Now you can send them the coupon for the free tennis session, which they will claim at your tennis club.
Step 3: Inform customers which of their friends signed up
The next step is to let your existing members know every time a friend accepts their invitation and signs up. This lets them know how many people they referred.
Use a text message to inform them who signed up and link the discount coupon.
The more people accept, the more people will learn about you and your brand.
Note: The Switch block is a cool Loopify tool that lets you inform your customers which one of their friends signed up. Read up to learn the technicalities of using it for a referral campaign.
Tip: You can throw in a reward for your existing members to say thank you. They can use a discount coupon in the gift shop, cart refreshments, or even a tennis equipment discount.
Step 4: Give rewards
To incentivize your members and their friends to participate, you can offer them gift coupons for free cart drinks, member perks, training lessons, etc.
Following the example above, you need to send two coupons.
One for the friend that signed up so that they can claim their free game.
The other is a discount coupon for your loyal member who referred their friend and helped you gain a lead. It’s important to celebrate and praise the efforts of your brand ambassadors.
Step 5: Add invited friends to a nurture campaign
Don’t forget to nurture your newly gained leads to make sure they return; otherwise, you’ll miss out on the full potential of referral marketing.
Use this opportunity to educate your new leads about your tennis club. You can add them to a drip campaign to encourage them to become members.
You can share tips about tennis depending on whether they are beginners or not, point out perks they’ll get in your club, introduce the staff, etc.
Why Using Referral Marketing Is an Epic Move?
1. It helps you pinpoint your target audience
This is an effective approach to connect with hard-to-reach customers.
People talk with their friends, peers, or colleagues and brands are often mentioned in those conversations. Your customers will share a recommendation, service, or product with a person if they think they may like it.
This means your customers will bring in someone who wants what you offer. Someone that fits your target audience. Jackpot!
2. It increases brand awareness, reach & engagement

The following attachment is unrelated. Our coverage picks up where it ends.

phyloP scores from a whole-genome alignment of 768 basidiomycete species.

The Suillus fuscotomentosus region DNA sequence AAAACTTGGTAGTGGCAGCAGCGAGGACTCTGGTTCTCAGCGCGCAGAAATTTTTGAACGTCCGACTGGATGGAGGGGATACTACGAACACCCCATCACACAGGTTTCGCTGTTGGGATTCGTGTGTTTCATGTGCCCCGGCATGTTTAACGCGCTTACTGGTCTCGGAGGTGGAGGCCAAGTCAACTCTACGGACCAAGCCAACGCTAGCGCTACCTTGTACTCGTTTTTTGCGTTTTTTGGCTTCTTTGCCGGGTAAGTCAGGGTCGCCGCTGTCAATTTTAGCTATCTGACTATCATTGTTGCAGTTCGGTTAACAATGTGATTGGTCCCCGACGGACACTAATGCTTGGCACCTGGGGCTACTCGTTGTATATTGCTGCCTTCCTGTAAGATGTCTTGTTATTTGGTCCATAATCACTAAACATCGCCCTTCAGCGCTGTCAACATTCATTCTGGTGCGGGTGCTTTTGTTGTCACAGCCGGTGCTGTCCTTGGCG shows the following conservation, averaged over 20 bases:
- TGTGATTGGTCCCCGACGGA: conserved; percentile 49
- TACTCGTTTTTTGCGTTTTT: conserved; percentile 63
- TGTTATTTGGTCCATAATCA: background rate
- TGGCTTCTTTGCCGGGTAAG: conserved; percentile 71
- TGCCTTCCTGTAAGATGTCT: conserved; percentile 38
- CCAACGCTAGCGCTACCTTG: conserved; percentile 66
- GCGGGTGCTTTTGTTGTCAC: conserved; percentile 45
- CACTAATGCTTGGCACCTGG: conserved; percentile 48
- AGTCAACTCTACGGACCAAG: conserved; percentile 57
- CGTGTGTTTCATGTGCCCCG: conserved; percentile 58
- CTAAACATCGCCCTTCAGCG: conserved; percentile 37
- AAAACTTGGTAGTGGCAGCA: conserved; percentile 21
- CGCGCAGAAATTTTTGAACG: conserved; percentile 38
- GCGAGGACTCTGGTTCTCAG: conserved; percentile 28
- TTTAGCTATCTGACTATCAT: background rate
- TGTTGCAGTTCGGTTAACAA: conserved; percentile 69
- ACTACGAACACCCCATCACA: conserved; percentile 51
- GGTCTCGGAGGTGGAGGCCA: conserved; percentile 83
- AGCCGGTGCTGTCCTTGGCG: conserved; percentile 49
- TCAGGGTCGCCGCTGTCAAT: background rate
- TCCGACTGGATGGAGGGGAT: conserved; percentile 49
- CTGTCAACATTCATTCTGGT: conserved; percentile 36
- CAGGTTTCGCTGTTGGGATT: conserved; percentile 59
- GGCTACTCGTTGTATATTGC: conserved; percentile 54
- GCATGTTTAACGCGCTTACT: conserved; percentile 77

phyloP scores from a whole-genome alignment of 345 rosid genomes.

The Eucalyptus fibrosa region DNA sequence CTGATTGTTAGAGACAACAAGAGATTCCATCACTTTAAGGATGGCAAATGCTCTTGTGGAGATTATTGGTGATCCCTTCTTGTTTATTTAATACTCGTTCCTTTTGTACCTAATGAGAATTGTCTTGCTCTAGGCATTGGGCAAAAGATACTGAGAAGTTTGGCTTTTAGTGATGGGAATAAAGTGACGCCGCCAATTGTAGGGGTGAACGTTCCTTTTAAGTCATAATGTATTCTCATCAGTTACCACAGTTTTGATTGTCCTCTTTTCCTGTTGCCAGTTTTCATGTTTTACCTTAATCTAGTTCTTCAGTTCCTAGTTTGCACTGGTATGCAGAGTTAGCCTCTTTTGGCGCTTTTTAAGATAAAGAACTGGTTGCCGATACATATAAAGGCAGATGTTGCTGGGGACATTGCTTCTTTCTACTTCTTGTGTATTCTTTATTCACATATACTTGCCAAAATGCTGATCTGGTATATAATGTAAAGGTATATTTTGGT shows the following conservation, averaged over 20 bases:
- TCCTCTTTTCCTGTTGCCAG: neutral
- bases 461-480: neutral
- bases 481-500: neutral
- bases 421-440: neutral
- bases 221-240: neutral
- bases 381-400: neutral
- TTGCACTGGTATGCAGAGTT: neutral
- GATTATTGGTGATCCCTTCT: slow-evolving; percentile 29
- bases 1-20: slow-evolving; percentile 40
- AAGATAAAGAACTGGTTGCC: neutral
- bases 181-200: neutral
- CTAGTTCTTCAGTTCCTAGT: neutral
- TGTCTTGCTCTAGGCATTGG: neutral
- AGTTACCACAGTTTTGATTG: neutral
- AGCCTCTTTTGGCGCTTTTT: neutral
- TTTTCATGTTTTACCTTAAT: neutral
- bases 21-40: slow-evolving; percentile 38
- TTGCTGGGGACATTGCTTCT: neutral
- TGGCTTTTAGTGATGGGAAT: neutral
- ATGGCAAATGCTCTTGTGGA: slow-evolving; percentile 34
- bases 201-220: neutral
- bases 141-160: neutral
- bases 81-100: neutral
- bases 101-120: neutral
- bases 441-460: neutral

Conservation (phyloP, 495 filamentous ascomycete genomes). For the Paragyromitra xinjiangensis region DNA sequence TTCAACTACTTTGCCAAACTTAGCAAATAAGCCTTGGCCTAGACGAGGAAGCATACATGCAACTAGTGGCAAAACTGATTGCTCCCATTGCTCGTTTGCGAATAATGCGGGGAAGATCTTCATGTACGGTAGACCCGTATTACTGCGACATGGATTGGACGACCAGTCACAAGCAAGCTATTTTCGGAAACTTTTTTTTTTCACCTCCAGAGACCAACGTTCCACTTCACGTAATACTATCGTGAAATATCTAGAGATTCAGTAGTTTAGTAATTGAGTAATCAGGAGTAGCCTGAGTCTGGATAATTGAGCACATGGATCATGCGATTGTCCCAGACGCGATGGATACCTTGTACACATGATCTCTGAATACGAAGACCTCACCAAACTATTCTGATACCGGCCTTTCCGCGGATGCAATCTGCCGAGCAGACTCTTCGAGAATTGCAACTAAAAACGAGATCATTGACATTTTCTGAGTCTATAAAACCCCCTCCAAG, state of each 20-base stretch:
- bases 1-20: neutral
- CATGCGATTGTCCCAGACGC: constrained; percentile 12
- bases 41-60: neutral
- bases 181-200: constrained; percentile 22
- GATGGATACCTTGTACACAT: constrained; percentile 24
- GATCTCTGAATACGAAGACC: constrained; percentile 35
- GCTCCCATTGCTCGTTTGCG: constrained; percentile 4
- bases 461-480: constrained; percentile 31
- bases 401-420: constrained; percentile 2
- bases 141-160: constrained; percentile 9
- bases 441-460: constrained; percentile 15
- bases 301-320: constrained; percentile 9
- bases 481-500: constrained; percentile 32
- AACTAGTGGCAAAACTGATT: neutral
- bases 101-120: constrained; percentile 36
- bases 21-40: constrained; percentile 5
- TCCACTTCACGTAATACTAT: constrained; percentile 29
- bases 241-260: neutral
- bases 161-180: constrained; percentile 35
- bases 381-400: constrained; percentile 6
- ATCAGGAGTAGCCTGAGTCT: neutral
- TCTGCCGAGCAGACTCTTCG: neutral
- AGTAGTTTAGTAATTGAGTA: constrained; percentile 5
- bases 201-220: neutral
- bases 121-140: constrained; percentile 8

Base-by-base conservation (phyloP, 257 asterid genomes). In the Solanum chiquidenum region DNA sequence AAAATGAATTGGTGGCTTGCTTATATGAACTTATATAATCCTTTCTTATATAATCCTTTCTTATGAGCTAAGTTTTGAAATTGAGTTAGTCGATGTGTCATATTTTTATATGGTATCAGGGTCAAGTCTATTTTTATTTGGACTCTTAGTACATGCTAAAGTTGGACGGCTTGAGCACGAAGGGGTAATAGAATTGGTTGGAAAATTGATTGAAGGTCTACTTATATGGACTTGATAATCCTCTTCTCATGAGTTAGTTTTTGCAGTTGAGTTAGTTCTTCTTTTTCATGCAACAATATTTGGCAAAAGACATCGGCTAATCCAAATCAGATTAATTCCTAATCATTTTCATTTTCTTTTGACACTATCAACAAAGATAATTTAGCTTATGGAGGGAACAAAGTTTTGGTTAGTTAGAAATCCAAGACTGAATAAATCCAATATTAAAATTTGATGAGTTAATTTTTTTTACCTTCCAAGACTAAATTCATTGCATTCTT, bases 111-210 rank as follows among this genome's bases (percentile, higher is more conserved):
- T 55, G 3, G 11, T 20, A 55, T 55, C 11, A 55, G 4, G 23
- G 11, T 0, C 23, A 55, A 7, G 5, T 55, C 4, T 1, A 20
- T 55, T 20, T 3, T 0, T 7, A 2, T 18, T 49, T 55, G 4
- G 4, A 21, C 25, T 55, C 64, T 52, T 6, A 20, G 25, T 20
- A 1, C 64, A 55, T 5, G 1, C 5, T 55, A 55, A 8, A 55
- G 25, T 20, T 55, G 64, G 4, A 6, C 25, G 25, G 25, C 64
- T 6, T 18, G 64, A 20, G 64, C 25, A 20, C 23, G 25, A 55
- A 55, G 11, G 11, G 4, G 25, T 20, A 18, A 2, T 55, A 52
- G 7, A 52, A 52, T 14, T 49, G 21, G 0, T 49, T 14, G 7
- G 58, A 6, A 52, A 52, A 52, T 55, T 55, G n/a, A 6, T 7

Using your customers as advocates will increase your reach, and more people will learn about your story and brand.
Customers often share and engage on social media, return and visit pages to claim rewards, use discounts to buy products, or do more referrals. Thus increasing your engagement rate.
3. It brings more value
One advantage of having customers referred to your business is that they already have a positive impression of you. That’s because they were recommended by someone who had a good experience with your services.
Because this relationship is built on trust, referral customers are highly likely to stay with you longer than other customers. They may even become brand ambassadors themselves.
4. It’s cost-effective
Rewards and discounts will indeed be a small cost for your business. Compared to other advertising expenses, referral marketing is a cost-effective way to get new customers.
You can save even more by implementing a point system. Rather than giving a reward per referral, do it after customers accumulate a certain number of points.
5. It lets you explore creative opportunities
Referral programs don’t have to be ‘share this product with your friends and get 20% off’.
Depending on your business, you can invite friends to try out a product, bring a plus one to events, or get free stuff.
Will you give it a try?
Creating brand ambassadors is the best investment because word-of-mouth marketing is priceless.
Customers that have recently had a pleasant experience with your business are more inclined to recommend you. It’s smart to ask them politely to recommend you to others.
Start with referral marketing today. Ensure that both your customers and their friends feel valued by keeping them informed and involved.